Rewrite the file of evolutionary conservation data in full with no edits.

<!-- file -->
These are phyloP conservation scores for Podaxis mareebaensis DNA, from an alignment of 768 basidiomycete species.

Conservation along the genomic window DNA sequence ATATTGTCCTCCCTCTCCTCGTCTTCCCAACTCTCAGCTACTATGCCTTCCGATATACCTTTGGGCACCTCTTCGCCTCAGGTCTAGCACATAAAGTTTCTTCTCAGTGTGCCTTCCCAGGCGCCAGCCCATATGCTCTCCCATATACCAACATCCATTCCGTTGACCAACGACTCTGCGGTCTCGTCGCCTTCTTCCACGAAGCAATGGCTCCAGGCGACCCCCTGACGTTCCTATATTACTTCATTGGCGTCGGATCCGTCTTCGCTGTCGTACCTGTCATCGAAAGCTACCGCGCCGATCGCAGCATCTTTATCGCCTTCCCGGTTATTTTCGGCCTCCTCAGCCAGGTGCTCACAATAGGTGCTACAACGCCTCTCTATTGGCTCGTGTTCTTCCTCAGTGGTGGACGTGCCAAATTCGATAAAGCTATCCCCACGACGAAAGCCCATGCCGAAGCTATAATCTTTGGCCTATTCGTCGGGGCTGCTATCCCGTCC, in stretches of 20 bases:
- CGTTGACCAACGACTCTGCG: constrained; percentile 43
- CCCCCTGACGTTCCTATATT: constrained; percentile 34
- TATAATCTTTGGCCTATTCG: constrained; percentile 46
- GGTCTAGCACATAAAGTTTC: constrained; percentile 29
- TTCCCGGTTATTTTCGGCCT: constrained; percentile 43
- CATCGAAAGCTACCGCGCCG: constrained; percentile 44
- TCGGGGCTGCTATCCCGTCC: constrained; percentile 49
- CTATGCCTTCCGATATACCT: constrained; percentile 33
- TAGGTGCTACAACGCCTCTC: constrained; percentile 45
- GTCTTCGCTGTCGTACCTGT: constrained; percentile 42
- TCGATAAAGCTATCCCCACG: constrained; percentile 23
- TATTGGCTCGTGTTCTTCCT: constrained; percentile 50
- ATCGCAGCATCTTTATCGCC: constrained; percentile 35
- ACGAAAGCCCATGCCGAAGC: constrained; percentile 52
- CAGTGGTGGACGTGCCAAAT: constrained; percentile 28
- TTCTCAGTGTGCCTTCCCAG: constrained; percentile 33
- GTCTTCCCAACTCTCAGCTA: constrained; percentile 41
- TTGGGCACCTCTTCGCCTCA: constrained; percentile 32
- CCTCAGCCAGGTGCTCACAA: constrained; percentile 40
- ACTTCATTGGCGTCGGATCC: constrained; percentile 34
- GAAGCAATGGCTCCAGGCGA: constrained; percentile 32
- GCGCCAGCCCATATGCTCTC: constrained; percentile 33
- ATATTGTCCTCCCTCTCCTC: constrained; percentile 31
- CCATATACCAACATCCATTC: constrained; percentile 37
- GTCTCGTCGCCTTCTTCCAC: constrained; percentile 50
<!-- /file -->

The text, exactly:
These are phyloP conservation scores for Podaxis mareebaensis DNA, from an alignment of 768 basidiomycete species.

Conservation along the genomic window DNA sequence ATATTGTCCTCCCTCTCCTCGTCTTCCCAACTCTCAGCTACTATGCCTTCCGATATACCTTTGGGCACCTCTTCGCCTCAGGTCTAGCACATAAAGTTTCTTCTCAGTGTGCCTTCCCAGGCGCCAGCCCATATGCTCTCCCATATACCAACATCCATTCCGTTGACCAACGACTCTGCGGTCTCGTCGCCTTCTTCCACGAAGCAATGGCTCCAGGCGACCCCCTGACGTTCCTATATTACTTCATTGGCGTCGGATCCGTCTTCGCTGTCGTACCTGTCATCGAAAGCTACCGCGCCGATCGCAGCATCTTTATCGCCTTCCCGGTTATTTTCGGCCTCCTCAGCCAGGTGCTCACAATAGGTGCTACAACGCCTCTCTATTGGCTCGTGTTCTTCCTCAGTGGTGGACGTGCCAAATTCGATAAAGCTATCCCCACGACGAAAGCCCATGCCGAAGCTATAATCTTTGGCCTATTCGTCGGGGCTGCTATCCCGTCC, in stretches of 20 bases:
- CGTTGACCAACGACTCTGCG: constrained; percentile 43
- CCCCCTGACGTTCCTATATT: constrained; percentile 34
- TATAATCTTTGGCCTATTCG: constrained; percentile 46
- GGTCTAGCACATAAAGTTTC: constrained; percentile 29
- TTCCCGGTTATTTTCGGCCT: constrained; percentile 43
- CATCGAAAGCTACCGCGCCG: constrained; percentile 44
- TCGGGGCTGCTATCCCGTCC: constrained; percentile 49
- CTATGCCTTCCGATATACCT: constrained; percentile 33
- TAGGTGCTACAACGCCTCTC: constrained; percentile 45
- GTCTTCGCTGTCGTACCTGT: constrained; percentile 42
- TCGATAAAGCTATCCCCACG: constrained; percentile 23
- TATTGGCTCGTGTTCTTCCT: constrained; percentile 50
- ATCGCAGCATCTTTATCGCC: constrained; percentile 35
- ACGAAAGCCCATGCCGAAGC: constrained; percentile 52
- CAGTGGTGGACGTGCCAAAT: constrained; percentile 28
- TTCTCAGTGTGCCTTCCCAG: constrained; percentile 33
- GTCTTCCCAACTCTCAGCTA: constrained; percentile 41
- TTGGGCACCTCTTCGCCTCA: constrained; percentile 32
- CCTCAGCCAGGTGCTCACAA: constrained; percentile 40
- ACTTCATTGGCGTCGGATCC: constrained; percentile 34
- GAAGCAATGGCTCCAGGCGA: constrained; percentile 32
- GCGCCAGCCCATATGCTCTC: constrained; percentile 33
- ATATTGTCCTCCCTCTCCTC: constrained; percentile 31
- CCATATACCAACATCCATTC: constrained; percentile 37
- GTCTCGTCGCCTTCTTCCAC: constrained; percentile 50